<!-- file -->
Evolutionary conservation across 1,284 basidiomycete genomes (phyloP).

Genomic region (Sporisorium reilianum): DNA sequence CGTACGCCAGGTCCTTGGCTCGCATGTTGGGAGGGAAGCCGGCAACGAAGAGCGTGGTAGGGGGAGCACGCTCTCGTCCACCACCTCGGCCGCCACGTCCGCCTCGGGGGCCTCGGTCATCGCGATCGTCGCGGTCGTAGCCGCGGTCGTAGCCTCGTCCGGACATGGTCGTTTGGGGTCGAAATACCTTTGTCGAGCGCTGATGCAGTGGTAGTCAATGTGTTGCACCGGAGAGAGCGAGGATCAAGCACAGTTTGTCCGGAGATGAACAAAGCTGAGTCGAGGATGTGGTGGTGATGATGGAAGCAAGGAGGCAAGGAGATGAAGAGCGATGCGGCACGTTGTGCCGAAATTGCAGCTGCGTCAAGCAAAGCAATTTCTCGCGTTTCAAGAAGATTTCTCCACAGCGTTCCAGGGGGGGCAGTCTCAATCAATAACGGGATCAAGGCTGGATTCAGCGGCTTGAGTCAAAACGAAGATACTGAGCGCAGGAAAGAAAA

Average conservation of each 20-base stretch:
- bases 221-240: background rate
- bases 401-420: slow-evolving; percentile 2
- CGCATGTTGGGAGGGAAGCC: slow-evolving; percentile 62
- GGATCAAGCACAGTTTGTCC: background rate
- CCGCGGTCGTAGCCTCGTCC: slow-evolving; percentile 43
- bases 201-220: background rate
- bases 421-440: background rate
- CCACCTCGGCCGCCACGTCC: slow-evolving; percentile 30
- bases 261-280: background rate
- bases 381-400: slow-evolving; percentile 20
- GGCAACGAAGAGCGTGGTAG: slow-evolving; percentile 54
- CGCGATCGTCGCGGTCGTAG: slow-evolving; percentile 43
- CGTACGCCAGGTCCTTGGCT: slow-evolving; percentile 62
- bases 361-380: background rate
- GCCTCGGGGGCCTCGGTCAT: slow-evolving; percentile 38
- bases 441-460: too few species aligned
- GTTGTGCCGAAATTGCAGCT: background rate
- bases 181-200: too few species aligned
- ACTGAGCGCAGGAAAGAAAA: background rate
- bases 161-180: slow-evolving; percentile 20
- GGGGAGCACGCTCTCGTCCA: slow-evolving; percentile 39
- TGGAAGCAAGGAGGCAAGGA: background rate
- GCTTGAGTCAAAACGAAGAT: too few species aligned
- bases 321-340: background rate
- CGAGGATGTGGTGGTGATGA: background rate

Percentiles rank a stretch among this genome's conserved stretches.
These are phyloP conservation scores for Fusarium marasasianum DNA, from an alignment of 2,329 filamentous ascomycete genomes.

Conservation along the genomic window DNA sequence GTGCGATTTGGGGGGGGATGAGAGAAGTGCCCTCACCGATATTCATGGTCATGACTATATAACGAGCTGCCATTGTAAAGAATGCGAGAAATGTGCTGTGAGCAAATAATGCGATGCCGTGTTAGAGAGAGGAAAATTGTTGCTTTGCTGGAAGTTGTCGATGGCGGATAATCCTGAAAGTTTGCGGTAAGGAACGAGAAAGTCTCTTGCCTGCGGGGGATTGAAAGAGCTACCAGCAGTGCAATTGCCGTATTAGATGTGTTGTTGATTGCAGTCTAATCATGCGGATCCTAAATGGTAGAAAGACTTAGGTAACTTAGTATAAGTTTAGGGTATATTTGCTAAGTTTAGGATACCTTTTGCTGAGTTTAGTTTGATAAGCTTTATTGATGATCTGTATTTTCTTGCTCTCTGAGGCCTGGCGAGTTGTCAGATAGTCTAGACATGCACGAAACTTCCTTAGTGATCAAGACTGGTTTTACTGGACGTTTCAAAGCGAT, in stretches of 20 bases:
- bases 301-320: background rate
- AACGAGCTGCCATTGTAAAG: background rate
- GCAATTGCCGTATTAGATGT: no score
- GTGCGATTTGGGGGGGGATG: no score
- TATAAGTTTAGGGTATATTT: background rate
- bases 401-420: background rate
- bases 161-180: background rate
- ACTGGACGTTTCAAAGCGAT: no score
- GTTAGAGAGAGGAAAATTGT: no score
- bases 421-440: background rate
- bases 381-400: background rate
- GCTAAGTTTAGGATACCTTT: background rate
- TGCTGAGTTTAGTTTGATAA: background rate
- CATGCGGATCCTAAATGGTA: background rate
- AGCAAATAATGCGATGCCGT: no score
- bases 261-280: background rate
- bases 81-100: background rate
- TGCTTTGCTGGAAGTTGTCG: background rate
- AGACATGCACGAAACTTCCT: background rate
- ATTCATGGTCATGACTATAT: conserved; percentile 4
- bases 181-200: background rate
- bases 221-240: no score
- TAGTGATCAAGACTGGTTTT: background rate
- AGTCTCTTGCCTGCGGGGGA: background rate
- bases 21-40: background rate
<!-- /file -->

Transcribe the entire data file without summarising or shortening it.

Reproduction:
Evolutionary conservation across 1,284 basidiomycete genomes (phyloP).

Genomic region (Sporisorium reilianum): DNA sequence CGTACGCCAGGTCCTTGGCTCGCATGTTGGGAGGGAAGCCGGCAACGAAGAGCGTGGTAGGGGGAGCACGCTCTCGTCCACCACCTCGGCCGCCACGTCCGCCTCGGGGGCCTCGGTCATCGCGATCGTCGCGGTCGTAGCCGCGGTCGTAGCCTCGTCCGGACATGGTCGTTTGGGGTCGAAATACCTTTGTCGAGCGCTGATGCAGTGGTAGTCAATGTGTTGCACCGGAGAGAGCGAGGATCAAGCACAGTTTGTCCGGAGATGAACAAAGCTGAGTCGAGGATGTGGTGGTGATGATGGAAGCAAGGAGGCAAGGAGATGAAGAGCGATGCGGCACGTTGTGCCGAAATTGCAGCTGCGTCAAGCAAAGCAATTTCTCGCGTTTCAAGAAGATTTCTCCACAGCGTTCCAGGGGGGGCAGTCTCAATCAATAACGGGATCAAGGCTGGATTCAGCGGCTTGAGTCAAAACGAAGATACTGAGCGCAGGAAAGAAAA

Average conservation of each 20-base stretch:
- bases 221-240: background rate
- bases 401-420: slow-evolving; percentile 2
- CGCATGTTGGGAGGGAAGCC: slow-evolving; percentile 62
- GGATCAAGCACAGTTTGTCC: background rate
- CCGCGGTCGTAGCCTCGTCC: slow-evolving; percentile 43
- bases 201-220: background rate
- bases 421-440: background rate
- CCACCTCGGCCGCCACGTCC: slow-evolving; percentile 30
- bases 261-280: background rate
- bases 381-400: slow-evolving; percentile 20
- GGCAACGAAGAGCGTGGTAG: slow-evolving; percentile 54
- CGCGATCGTCGCGGTCGTAG: slow-evolving; percentile 43
- CGTACGCCAGGTCCTTGGCT: slow-evolving; percentile 62
- bases 361-380: background rate
- GCCTCGGGGGCCTCGGTCAT: slow-evolving; percentile 38
- bases 441-460: too few species aligned
- GTTGTGCCGAAATTGCAGCT: background rate
- bases 181-200: too few species aligned
- ACTGAGCGCAGGAAAGAAAA: background rate
- bases 161-180: slow-evolving; percentile 20
- GGGGAGCACGCTCTCGTCCA: slow-evolving; percentile 39
- TGGAAGCAAGGAGGCAAGGA: background rate
- GCTTGAGTCAAAACGAAGAT: too few species aligned
- bases 321-340: background rate
- CGAGGATGTGGTGGTGATGA: background rate

Percentiles rank a stretch among this genome's conserved stretches.
These are phyloP conservation scores for Fusarium marasasianum DNA, from an alignment of 2,329 filamentous ascomycete genomes.

Conservation along the genomic window DNA sequence GTGCGATTTGGGGGGGGATGAGAGAAGTGCCCTCACCGATATTCATGGTCATGACTATATAACGAGCTGCCATTGTAAAGAATGCGAGAAATGTGCTGTGAGCAAATAATGCGATGCCGTGTTAGAGAGAGGAAAATTGTTGCTTTGCTGGAAGTTGTCGATGGCGGATAATCCTGAAAGTTTGCGGTAAGGAACGAGAAAGTCTCTTGCCTGCGGGGGATTGAAAGAGCTACCAGCAGTGCAATTGCCGTATTAGATGTGTTGTTGATTGCAGTCTAATCATGCGGATCCTAAATGGTAGAAAGACTTAGGTAACTTAGTATAAGTTTAGGGTATATTTGCTAAGTTTAGGATACCTTTTGCTGAGTTTAGTTTGATAAGCTTTATTGATGATCTGTATTTTCTTGCTCTCTGAGGCCTGGCGAGTTGTCAGATAGTCTAGACATGCACGAAACTTCCTTAGTGATCAAGACTGGTTTTACTGGACGTTTCAAAGCGAT, in stretches of 20 bases:
- bases 301-320: background rate
- AACGAGCTGCCATTGTAAAG: background rate
- GCAATTGCCGTATTAGATGT: no score
- GTGCGATTTGGGGGGGGATG: no score
- TATAAGTTTAGGGTATATTT: background rate
- bases 401-420: background rate
- bases 161-180: background rate
- ACTGGACGTTTCAAAGCGAT: no score
- GTTAGAGAGAGGAAAATTGT: no score
- bases 421-440: background rate
- bases 381-400: background rate
- GCTAAGTTTAGGATACCTTT: background rate
- TGCTGAGTTTAGTTTGATAA: background rate
- CATGCGGATCCTAAATGGTA: background rate
- AGCAAATAATGCGATGCCGT: no score
- bases 261-280: background rate
- bases 81-100: background rate
- TGCTTTGCTGGAAGTTGTCG: background rate
- AGACATGCACGAAACTTCCT: background rate
- ATTCATGGTCATGACTATAT: conserved; percentile 4
- bases 181-200: background rate
- bases 221-240: no score
- TAGTGATCAAGACTGGTTTT: background rate
- AGTCTCTTGCCTGCGGGGGA: background rate
- bases 21-40: background rate